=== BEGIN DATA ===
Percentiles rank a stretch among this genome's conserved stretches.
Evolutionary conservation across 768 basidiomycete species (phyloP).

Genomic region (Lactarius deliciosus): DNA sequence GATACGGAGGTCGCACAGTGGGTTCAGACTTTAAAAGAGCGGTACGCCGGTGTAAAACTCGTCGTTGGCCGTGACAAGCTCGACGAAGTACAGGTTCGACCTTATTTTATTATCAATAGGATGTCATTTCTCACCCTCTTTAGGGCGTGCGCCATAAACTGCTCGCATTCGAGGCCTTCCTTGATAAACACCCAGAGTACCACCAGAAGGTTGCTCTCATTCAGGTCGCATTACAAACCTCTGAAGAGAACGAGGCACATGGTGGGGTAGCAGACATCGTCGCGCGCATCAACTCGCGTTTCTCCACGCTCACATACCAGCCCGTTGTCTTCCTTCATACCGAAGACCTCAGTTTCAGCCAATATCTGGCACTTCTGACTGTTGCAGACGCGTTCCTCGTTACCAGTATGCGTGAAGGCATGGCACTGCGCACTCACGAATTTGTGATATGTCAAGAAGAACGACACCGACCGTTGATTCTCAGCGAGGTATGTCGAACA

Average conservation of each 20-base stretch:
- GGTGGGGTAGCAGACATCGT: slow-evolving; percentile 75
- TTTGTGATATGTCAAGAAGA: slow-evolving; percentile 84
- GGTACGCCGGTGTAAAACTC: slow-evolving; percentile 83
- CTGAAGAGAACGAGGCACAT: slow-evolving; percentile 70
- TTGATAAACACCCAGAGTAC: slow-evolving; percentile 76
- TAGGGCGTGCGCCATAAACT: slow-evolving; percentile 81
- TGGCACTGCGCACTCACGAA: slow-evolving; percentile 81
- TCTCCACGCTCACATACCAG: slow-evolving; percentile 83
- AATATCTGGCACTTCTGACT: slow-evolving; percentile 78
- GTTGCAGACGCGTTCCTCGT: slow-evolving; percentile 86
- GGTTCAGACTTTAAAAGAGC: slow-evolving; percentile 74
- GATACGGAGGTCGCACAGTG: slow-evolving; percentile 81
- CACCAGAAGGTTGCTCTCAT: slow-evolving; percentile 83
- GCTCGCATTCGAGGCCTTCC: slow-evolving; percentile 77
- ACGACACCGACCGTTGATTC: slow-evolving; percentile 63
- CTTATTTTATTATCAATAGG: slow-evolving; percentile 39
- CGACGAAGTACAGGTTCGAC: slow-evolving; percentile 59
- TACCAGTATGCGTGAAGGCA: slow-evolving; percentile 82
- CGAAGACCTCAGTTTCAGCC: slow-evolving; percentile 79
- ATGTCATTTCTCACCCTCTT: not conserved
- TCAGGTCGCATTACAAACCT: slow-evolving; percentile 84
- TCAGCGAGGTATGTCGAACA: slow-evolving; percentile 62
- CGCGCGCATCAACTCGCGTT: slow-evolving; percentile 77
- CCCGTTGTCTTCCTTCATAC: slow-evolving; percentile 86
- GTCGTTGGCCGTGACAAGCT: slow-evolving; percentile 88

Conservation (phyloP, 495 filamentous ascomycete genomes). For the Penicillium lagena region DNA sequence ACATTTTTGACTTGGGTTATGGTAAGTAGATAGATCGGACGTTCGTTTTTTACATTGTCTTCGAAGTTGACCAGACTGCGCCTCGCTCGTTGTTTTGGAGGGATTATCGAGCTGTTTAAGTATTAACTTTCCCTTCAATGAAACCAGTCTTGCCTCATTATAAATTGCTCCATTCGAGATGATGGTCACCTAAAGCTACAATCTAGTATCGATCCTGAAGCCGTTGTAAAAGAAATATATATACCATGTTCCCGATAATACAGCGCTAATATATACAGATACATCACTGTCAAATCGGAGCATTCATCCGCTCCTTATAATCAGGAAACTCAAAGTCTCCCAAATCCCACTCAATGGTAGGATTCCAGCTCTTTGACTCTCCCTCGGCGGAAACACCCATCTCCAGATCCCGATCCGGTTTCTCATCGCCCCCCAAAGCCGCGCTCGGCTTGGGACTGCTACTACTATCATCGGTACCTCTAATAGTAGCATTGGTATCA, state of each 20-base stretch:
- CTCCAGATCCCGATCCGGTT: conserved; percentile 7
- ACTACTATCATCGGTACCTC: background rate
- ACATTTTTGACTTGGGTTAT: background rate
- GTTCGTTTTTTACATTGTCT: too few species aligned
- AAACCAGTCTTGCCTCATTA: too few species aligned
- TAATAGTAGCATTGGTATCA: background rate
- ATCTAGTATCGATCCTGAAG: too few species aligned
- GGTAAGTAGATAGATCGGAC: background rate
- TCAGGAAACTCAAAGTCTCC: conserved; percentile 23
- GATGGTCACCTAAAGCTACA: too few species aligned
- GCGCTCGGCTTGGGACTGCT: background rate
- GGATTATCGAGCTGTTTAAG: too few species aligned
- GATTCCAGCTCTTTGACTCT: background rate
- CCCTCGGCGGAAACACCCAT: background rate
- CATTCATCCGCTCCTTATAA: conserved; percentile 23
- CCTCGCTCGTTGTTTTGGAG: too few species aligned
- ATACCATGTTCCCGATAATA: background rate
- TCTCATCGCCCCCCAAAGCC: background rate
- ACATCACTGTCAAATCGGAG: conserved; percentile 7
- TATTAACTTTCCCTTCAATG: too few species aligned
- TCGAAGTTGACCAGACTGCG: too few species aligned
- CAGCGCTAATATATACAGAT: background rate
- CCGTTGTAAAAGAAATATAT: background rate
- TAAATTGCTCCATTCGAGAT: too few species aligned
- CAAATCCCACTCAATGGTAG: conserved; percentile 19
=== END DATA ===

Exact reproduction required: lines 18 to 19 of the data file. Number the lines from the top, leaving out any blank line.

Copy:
- GCTCGCATTCGAGGCCTTCC: slow-evolving; percentile 77
- ACGACACCGACCGTTGATTC: slow-evolving; percentile 63